India unveils $4bn economic fillip plan
New Delhi, December 7:
India today announced an extra four billion dollars in spending to help shield the country’s economy from the impact of the global financial crisis. The government said it would also ensure a substantial increase in expenditure for next year’s budget, without giving a specific figure.
The new measures follow a cut in interest rates by India’s central bank yesterday to stimulate
the economy which has been hit by the global recession. Confidence has been undermined further by attacks in the financial capital Mumbai that killed 163 people, including more than two dozen foreigners.
“The government has decided to seek authorisation for additional planned expenditure of up to $4 billion in the current financial year,” Prime Minister Manmohan Singh’s office said in a statement. “The government is keeping a close watch on the evolving economic situation and will not hesitate to take any additional steps that may be needed to counter recessionary trends and maintain the pace of economic activity.”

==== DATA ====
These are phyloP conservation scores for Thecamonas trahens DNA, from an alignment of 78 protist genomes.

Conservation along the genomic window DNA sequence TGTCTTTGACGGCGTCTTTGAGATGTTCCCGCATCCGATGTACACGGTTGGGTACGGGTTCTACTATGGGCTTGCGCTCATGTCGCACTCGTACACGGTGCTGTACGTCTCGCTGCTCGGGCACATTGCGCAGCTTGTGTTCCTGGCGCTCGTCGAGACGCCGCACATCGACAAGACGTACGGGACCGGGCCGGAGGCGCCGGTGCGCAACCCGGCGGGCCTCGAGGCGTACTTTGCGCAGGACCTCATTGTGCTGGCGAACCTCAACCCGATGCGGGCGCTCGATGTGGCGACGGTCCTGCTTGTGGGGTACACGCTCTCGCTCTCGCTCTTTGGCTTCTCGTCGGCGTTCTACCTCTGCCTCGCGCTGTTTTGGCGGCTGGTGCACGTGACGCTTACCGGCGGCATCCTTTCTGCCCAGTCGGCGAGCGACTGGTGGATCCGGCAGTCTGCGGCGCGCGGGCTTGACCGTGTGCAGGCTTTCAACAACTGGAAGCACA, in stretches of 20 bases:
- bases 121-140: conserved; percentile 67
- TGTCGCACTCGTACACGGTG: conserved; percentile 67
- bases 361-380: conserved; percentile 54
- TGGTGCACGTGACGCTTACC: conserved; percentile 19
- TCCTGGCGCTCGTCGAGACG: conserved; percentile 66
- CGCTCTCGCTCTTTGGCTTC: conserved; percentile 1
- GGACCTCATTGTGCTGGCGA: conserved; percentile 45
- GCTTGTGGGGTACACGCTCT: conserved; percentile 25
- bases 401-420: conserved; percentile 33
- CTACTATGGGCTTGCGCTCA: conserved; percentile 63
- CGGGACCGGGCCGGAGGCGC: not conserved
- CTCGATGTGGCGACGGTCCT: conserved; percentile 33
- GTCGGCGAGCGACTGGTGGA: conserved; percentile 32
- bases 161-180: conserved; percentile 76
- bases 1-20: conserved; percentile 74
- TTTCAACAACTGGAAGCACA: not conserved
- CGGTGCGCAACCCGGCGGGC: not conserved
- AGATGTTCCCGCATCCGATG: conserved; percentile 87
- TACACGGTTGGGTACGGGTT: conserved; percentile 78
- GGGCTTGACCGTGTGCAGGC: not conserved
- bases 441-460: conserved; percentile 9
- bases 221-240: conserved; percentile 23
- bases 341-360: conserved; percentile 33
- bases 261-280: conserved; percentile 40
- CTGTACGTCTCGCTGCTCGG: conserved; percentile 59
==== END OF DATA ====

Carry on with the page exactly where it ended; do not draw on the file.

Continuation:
Under the package, the government said that various categories of value-added tax would be cut by four per cent to increase spending. To boost exports, the government announced extra allocation of $70 million for a host of incentive schemes. Exports fell by 12 per cent in October and the government has cut its export target for the year to $175 billion from $200 billion.
The stimulus package also includes measures to boost infrastructure spending, small and medium businesses, and labour-intensive export sectors such as textiles and handicrafts. The additional expenditure will further expand India’s fiscal deficit, which widened 60 percent to $73 billion between April and October from the same period a year earlier.
“The fiscal deficit will be worse. We don’t have a number on what that it will be,” Montek Singh Ahluwalia, deputy chairman of the government’s planning commission told reporters after the announcement.
Yesterday, the Reserve Bank of India reduced its repo rate — the rate at which it lends to commercial banks — to 6.5 percent, and its reverse repo rate — the rate at which it borrows overnight — to 5.0 percent.
Singh, who recently took control of the finance ministry, last week forecast growth of 7.5 per cent for the year to March 2009. Economists say growth could be as low as 6.8 per cent this year.